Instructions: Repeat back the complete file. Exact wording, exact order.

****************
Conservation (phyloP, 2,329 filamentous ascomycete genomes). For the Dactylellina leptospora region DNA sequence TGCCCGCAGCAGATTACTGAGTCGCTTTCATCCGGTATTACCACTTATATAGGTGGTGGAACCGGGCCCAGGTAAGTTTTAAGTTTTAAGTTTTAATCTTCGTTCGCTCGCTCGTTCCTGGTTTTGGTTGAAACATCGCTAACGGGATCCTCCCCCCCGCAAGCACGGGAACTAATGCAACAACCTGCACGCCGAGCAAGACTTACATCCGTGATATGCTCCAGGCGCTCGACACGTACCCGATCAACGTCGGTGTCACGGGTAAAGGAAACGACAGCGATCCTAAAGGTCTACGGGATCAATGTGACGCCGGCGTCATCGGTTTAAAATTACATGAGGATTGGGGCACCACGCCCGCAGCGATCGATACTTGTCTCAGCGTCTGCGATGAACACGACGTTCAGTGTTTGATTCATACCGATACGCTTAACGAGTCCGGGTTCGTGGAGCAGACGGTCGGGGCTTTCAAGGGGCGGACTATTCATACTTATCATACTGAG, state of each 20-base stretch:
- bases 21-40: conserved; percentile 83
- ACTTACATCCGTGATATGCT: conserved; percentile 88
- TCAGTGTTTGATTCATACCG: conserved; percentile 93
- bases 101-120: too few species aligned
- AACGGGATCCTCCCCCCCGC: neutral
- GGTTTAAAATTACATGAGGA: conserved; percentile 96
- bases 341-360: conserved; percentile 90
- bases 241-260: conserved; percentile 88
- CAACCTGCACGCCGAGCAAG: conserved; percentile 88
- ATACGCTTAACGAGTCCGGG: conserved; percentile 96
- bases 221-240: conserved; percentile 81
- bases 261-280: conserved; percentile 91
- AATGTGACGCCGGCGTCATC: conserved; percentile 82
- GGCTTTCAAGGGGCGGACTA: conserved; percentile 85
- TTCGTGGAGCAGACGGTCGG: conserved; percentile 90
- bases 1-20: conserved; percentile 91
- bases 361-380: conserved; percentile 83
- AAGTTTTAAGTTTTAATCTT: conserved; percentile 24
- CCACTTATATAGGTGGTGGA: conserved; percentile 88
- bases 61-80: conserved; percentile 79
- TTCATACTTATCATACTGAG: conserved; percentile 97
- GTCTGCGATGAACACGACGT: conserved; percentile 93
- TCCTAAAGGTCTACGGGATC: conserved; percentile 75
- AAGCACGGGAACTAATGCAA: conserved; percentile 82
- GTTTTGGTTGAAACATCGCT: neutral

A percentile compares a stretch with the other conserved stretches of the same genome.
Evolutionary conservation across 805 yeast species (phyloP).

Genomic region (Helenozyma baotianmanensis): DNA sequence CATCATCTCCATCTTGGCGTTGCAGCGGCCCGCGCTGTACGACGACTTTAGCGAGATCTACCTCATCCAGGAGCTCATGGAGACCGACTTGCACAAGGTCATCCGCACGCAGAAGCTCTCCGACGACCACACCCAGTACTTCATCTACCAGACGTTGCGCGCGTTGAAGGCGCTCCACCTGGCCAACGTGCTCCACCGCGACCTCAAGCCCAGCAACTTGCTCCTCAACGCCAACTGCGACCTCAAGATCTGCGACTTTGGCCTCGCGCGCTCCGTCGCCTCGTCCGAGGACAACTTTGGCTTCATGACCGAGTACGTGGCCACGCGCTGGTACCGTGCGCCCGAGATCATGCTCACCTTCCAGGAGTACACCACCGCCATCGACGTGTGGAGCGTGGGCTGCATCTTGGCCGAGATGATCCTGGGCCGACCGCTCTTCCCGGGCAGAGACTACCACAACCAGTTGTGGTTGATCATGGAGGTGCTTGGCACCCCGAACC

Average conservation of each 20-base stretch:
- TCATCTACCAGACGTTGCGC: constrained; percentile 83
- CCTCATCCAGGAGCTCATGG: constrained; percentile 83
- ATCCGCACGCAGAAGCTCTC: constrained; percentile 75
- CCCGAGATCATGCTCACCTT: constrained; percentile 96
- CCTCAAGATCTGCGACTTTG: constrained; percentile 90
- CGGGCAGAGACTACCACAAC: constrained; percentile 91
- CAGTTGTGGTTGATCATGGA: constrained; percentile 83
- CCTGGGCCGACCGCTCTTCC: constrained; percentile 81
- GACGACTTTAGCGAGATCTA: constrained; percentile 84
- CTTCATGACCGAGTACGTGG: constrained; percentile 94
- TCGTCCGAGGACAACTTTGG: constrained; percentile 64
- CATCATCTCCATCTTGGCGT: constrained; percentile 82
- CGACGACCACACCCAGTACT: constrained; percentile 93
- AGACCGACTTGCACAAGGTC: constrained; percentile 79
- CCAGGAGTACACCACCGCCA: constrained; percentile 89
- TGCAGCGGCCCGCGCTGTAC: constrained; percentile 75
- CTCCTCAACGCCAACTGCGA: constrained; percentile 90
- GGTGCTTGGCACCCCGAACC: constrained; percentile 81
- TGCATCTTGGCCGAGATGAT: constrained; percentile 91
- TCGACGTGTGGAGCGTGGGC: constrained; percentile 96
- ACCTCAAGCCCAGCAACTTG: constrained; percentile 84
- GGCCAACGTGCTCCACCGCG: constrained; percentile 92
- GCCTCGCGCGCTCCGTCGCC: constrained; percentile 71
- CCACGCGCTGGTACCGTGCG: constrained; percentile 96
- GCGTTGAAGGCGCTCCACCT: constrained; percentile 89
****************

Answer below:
Conservation (phyloP, 2,329 filamentous ascomycete genomes). For the Dactylellina leptospora region DNA sequence TGCCCGCAGCAGATTACTGAGTCGCTTTCATCCGGTATTACCACTTATATAGGTGGTGGAACCGGGCCCAGGTAAGTTTTAAGTTTTAAGTTTTAATCTTCGTTCGCTCGCTCGTTCCTGGTTTTGGTTGAAACATCGCTAACGGGATCCTCCCCCCCGCAAGCACGGGAACTAATGCAACAACCTGCACGCCGAGCAAGACTTACATCCGTGATATGCTCCAGGCGCTCGACACGTACCCGATCAACGTCGGTGTCACGGGTAAAGGAAACGACAGCGATCCTAAAGGTCTACGGGATCAATGTGACGCCGGCGTCATCGGTTTAAAATTACATGAGGATTGGGGCACCACGCCCGCAGCGATCGATACTTGTCTCAGCGTCTGCGATGAACACGACGTTCAGTGTTTGATTCATACCGATACGCTTAACGAGTCCGGGTTCGTGGAGCAGACGGTCGGGGCTTTCAAGGGGCGGACTATTCATACTTATCATACTGAG, state of each 20-base stretch:
- bases 21-40: conserved; percentile 83
- ACTTACATCCGTGATATGCT: conserved; percentile 88
- TCAGTGTTTGATTCATACCG: conserved; percentile 93
- bases 101-120: too few species aligned
- AACGGGATCCTCCCCCCCGC: neutral
- GGTTTAAAATTACATGAGGA: conserved; percentile 96
- bases 341-360: conserved; percentile 90
- bases 241-260: conserved; percentile 88
- CAACCTGCACGCCGAGCAAG: conserved; percentile 88
- ATACGCTTAACGAGTCCGGG: conserved; percentile 96
- bases 221-240: conserved; percentile 81
- bases 261-280: conserved; percentile 91
- AATGTGACGCCGGCGTCATC: conserved; percentile 82
- GGCTTTCAAGGGGCGGACTA: conserved; percentile 85
- TTCGTGGAGCAGACGGTCGG: conserved; percentile 90
- bases 1-20: conserved; percentile 91
- bases 361-380: conserved; percentile 83
- AAGTTTTAAGTTTTAATCTT: conserved; percentile 24
- CCACTTATATAGGTGGTGGA: conserved; percentile 88
- bases 61-80: conserved; percentile 79
- TTCATACTTATCATACTGAG: conserved; percentile 97
- GTCTGCGATGAACACGACGT: conserved; percentile 93
- TCCTAAAGGTCTACGGGATC: conserved; percentile 75
- AAGCACGGGAACTAATGCAA: conserved; percentile 82
- GTTTTGGTTGAAACATCGCT: neutral

A percentile compares a stretch with the other conserved stretches of the same genome.
Evolutionary conservation across 805 yeast species (phyloP).

Genomic region (Helenozyma baotianmanensis): DNA sequence CATCATCTCCATCTTGGCGTTGCAGCGGCCCGCGCTGTACGACGACTTTAGCGAGATCTACCTCATCCAGGAGCTCATGGAGACCGACTTGCACAAGGTCATCCGCACGCAGAAGCTCTCCGACGACCACACCCAGTACTTCATCTACCAGACGTTGCGCGCGTTGAAGGCGCTCCACCTGGCCAACGTGCTCCACCGCGACCTCAAGCCCAGCAACTTGCTCCTCAACGCCAACTGCGACCTCAAGATCTGCGACTTTGGCCTCGCGCGCTCCGTCGCCTCGTCCGAGGACAACTTTGGCTTCATGACCGAGTACGTGGCCACGCGCTGGTACCGTGCGCCCGAGATCATGCTCACCTTCCAGGAGTACACCACCGCCATCGACGTGTGGAGCGTGGGCTGCATCTTGGCCGAGATGATCCTGGGCCGACCGCTCTTCCCGGGCAGAGACTACCACAACCAGTTGTGGTTGATCATGGAGGTGCTTGGCACCCCGAACC

Average conservation of each 20-base stretch:
- TCATCTACCAGACGTTGCGC: constrained; percentile 83
- CCTCATCCAGGAGCTCATGG: constrained; percentile 83
- ATCCGCACGCAGAAGCTCTC: constrained; percentile 75
- CCCGAGATCATGCTCACCTT: constrained; percentile 96
- CCTCAAGATCTGCGACTTTG: constrained; percentile 90
- CGGGCAGAGACTACCACAAC: constrained; percentile 91
- CAGTTGTGGTTGATCATGGA: constrained; percentile 83
- CCTGGGCCGACCGCTCTTCC: constrained; percentile 81
- GACGACTTTAGCGAGATCTA: constrained; percentile 84
- CTTCATGACCGAGTACGTGG: constrained; percentile 94
- TCGTCCGAGGACAACTTTGG: constrained; percentile 64
- CATCATCTCCATCTTGGCGT: constrained; percentile 82
- CGACGACCACACCCAGTACT: constrained; percentile 93
- AGACCGACTTGCACAAGGTC: constrained; percentile 79
- CCAGGAGTACACCACCGCCA: constrained; percentile 89
- TGCAGCGGCCCGCGCTGTAC: constrained; percentile 75
- CTCCTCAACGCCAACTGCGA: constrained; percentile 90
- GGTGCTTGGCACCCCGAACC: constrained; percentile 81
- TGCATCTTGGCCGAGATGAT: constrained; percentile 91
- TCGACGTGTGGAGCGTGGGC: constrained; percentile 96
- ACCTCAAGCCCAGCAACTTG: constrained; percentile 84
- GGCCAACGTGCTCCACCGCG: constrained; percentile 92
- GCCTCGCGCGCTCCGTCGCC: constrained; percentile 71
- CCACGCGCTGGTACCGTGCG: constrained; percentile 96
- GCGTTGAAGGCGCTCCACCT: constrained; percentile 89